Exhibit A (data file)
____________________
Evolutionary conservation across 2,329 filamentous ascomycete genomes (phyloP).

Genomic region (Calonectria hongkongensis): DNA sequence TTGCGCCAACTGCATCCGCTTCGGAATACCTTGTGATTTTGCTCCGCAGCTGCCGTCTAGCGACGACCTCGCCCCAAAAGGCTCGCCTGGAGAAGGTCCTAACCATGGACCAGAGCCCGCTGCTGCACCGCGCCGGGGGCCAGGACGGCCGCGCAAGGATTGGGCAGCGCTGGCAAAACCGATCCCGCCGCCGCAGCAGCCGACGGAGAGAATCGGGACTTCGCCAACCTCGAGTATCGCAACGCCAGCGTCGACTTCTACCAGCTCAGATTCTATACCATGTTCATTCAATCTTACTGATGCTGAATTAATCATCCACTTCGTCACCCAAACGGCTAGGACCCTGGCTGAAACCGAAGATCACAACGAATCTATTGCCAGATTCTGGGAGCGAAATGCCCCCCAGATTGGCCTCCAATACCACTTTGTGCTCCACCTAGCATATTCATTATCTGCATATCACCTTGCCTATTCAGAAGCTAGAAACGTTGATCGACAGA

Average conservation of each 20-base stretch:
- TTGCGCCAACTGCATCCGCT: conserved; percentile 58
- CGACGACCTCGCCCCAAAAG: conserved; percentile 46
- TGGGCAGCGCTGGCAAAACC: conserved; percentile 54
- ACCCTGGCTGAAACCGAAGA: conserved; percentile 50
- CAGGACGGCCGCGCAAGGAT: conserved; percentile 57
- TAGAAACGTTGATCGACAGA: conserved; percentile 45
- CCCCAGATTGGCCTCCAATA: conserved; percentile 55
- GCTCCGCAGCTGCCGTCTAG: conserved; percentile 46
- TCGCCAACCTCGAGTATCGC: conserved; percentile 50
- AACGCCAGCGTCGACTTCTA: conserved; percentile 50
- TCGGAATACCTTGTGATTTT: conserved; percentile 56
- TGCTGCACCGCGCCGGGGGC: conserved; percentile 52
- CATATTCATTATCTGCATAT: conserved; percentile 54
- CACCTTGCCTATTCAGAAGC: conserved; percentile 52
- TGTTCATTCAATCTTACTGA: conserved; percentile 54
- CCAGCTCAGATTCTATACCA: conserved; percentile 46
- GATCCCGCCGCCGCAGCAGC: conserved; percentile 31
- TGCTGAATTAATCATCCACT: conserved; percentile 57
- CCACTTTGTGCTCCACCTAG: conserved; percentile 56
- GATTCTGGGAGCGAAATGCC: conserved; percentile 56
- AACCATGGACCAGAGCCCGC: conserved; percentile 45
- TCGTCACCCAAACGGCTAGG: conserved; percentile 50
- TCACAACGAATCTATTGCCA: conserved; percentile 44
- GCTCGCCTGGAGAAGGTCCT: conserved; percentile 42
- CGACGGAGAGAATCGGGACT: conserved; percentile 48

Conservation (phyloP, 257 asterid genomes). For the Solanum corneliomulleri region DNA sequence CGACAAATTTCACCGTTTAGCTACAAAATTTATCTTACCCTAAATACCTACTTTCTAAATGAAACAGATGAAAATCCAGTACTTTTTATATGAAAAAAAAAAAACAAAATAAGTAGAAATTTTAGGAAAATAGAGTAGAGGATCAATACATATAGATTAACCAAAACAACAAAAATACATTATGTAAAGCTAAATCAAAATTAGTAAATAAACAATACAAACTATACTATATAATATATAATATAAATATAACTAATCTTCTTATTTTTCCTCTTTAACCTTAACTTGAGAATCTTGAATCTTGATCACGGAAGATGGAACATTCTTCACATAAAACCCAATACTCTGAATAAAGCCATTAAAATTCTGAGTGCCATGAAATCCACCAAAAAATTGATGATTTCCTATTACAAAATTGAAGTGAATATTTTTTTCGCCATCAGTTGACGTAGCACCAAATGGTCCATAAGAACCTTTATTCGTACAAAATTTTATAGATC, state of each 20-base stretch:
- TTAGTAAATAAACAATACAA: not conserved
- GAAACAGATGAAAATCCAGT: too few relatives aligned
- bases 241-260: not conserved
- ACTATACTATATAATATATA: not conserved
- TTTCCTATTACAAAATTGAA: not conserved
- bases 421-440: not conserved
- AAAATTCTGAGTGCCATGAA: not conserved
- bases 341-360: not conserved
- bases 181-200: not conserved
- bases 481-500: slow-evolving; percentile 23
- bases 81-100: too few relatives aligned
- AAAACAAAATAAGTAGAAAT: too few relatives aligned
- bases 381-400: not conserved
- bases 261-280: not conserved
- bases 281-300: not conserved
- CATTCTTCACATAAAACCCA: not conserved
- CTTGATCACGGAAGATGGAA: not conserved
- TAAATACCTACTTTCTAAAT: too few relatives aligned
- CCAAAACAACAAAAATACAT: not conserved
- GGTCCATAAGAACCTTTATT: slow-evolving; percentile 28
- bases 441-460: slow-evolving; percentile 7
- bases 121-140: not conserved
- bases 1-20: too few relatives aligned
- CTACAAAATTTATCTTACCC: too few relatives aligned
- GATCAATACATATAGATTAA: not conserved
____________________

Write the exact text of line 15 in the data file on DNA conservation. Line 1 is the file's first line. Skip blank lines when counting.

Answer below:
- TGCTGCACCGCGCCGGGGGC: conserved; percentile 52